Since Browsers are walking through your store, the key is to make them feel comfortable “just looking” until they find something that appeals to them.

You can appeal to the Browser by:

  • Creating a warm, welcoming atmosphere. Say hello, welcome them in, let them know of any specials you’re running, and let them know you’re there if they need anything or have questions. Browsers won’t stick around if they feel you’re being pushy.
  • Provide a comfortable environment. Lighting, cleanliness, appearance, and even music will all affect how long a Browser stays in your store—and hopefully makes a purchase.
  • Design an effective store layout. Place your popular and most lucrative items at the front of the store in an eye-catching display.
  • Create product stories. Use signage and clever displays to give your items unique stories. The stories can be used to highlight how they fit a particular need or lifestyle.
  • Ensure you’re set up for self-sufficient shopping. Check that everything is properly labeled, posters address frequently asked questions, and that Browsers can find answers to their questions on their own.

Showrooming Shoppers go to brick-and-mortar stores to view and test products before purchasing online. This type of shopper is frequently seen looking at appliances, furniture, mattresses, or other large and expensive items.

These customers like to use the in-store experience to get a feel for the product, scout out its price, and reassure themselves that they are making the right decision. Showrooming can present problems for small businesses because the customers won’t make the purchase from them, even after examining the product and asking questions about it in the store.

Showrooming Shoppers are looking for a hands-on experience with a product they are planning to buy online. They need to see, touch, and examine the product to make sure they know exactly what they’ll be getting when they buy it online to save time and money.

The Showrooming Shopper is looking for peace of mind, so you need to streamline their purchase.

Some ways to appeal to the Showrooming Shopper include:

  • Sell specialized or unique products. If shoppers can only purchase your merchandise from your store, they have no option to shop online. Consider selling custom objects or items from local suppliers.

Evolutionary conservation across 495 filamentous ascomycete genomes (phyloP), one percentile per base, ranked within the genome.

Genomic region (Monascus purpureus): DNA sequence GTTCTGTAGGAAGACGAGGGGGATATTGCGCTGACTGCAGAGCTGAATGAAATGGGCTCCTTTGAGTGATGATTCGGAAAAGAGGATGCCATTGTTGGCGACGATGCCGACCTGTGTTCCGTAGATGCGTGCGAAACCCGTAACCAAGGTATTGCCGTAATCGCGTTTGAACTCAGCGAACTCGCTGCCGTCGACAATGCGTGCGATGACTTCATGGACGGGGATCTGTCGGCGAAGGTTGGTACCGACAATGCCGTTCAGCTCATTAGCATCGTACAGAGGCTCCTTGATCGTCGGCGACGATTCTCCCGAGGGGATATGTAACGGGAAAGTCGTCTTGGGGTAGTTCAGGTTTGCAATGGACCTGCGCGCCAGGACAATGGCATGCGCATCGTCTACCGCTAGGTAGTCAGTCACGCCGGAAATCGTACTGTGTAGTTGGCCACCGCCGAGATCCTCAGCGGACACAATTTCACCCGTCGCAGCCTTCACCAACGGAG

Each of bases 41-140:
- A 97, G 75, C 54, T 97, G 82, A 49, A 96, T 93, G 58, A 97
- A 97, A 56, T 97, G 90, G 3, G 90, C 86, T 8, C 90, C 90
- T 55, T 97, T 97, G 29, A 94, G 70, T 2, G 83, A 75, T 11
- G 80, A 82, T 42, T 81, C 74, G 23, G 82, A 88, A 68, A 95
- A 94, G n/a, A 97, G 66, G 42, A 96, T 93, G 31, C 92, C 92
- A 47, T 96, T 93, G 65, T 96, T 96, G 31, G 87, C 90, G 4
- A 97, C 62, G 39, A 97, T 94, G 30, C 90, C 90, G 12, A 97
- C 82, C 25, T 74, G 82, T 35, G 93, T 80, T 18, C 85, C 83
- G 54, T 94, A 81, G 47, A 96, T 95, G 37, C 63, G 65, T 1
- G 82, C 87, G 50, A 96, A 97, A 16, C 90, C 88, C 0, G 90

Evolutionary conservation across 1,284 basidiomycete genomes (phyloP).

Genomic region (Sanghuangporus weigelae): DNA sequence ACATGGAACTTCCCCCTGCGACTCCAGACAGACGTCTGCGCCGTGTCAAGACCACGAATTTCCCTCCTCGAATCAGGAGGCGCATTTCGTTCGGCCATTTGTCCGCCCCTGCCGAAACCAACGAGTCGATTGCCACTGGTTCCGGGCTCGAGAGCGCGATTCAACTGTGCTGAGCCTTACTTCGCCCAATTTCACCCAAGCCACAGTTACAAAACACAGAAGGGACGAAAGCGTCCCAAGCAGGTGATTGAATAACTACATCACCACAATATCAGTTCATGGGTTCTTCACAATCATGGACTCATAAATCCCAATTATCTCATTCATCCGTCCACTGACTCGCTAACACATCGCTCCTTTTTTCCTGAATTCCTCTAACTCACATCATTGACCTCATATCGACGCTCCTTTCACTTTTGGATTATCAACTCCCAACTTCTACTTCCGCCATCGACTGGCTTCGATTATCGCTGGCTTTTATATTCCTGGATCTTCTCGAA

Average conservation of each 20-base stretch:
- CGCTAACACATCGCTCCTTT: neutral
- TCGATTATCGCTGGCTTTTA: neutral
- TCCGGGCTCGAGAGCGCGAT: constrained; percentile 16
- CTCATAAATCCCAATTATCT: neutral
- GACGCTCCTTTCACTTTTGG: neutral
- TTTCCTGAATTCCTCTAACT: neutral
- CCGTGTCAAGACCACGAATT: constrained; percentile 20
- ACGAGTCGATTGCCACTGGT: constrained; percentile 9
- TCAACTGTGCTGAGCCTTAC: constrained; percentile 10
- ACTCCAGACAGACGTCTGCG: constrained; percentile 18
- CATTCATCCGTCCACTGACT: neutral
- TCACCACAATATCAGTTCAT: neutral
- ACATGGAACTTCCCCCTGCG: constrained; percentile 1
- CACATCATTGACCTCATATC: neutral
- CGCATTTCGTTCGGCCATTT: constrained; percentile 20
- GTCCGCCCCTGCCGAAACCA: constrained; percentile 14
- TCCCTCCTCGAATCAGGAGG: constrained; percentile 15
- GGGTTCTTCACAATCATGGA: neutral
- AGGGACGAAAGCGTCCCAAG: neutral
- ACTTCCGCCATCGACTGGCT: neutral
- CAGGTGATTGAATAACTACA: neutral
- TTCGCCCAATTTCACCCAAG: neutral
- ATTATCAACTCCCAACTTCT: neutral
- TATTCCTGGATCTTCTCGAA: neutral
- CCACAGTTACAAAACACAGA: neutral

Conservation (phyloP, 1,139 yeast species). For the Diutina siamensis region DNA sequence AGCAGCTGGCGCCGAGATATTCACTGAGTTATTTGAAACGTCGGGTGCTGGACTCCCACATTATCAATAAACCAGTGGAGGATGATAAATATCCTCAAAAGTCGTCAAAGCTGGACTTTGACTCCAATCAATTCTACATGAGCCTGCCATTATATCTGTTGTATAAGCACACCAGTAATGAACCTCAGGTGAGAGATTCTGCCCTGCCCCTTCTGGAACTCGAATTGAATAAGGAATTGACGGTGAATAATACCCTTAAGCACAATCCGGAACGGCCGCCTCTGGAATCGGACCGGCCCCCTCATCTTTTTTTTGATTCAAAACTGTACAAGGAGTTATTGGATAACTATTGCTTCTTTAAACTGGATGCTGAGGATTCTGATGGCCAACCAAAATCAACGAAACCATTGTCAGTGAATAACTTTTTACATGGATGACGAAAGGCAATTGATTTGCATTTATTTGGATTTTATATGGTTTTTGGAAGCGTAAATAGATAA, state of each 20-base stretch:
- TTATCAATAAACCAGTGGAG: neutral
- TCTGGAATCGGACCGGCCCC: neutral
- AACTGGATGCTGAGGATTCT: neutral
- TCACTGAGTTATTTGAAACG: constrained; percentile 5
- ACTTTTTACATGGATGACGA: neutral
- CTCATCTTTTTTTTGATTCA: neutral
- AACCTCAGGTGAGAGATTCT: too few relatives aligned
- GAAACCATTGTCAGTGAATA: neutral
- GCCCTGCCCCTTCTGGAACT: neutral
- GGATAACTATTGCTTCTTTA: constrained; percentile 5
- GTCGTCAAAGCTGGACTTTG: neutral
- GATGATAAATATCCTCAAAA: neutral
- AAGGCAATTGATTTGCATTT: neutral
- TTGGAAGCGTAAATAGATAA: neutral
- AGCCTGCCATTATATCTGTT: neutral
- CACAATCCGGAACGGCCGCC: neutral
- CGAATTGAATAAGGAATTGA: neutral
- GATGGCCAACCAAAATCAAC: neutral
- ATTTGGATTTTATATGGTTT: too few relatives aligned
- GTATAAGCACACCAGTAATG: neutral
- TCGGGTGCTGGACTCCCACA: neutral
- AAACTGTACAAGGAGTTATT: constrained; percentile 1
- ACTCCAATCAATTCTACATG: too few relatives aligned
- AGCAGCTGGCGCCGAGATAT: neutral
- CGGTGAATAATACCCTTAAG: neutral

• Use a loyalty program to entice shoppers to buy from you and earn discounts or free items.
  • Offer customization options such as complimentary engraving, monograms, and other options on certain items.
  • Ensure you have a customer-friendly website. If shoppers are impressed with your items, store, and staff, they may decide to make their purchases later online—from you. It’s possible that your Showrooming Shopper will fit your online shopper profile.
  • Offer price matching. Price is a big part of the Showrooming Shopper’s decision-making. By offering to match an established lower price, they’ll feel confident they’re getting the best price by making a purchase from you.

We’ve all been Impulse Buyers at one time or another. Grabbing that candy bar in the checkout aisle or tossing those goodies in your cart—the ones you weren’t planning on buying—are examples of impulse buying. An impulse purchase is any unplanned purchase based on items that appeal to a shopper in the moment. These impulse buys are basically items that happen to catch their attention.

Because Impulse Buyers act on a whim, they’re difficult to predict. The in-store experience is important to them and plays a role in what they purchase, so merchandising and branding have to gain their attention. They need attentive staff, effective displays, and a pleasant shopping environment.

The best ways to appeal to Impulse Buyers are by ensuring your staff is helpful, using smart display placement, and streamlining the shopping process.

Some other ways to appeal to Impulse Buyers include:

  • Providing a product story to prompt an emotional connection for Impulse Buyers. This could include showcasing local artisans or products related to the community.
  • Make it easy to buy. Because they’re buying on impulse, you need to make checkout fast and easy for these shoppers. 
  • Place small, inexpensive items by the registers. Impulse Buyers commonly pick up items as they wait their turn or while being checked out. Fill the area with small trinkets, candy, or other items that can be grabbed and added to an order.

When you see a Mission-Driven Shopper, you’ll recognize them right away. Also known as “list shoppers” or “reluctant shoppers,” these folks are after what’s on their lists. They aren’t shopping for enjoyment but based on needs. The Mission-Driven Shopper just wants a fast, easy shopping experience that satisfies their prewritten list.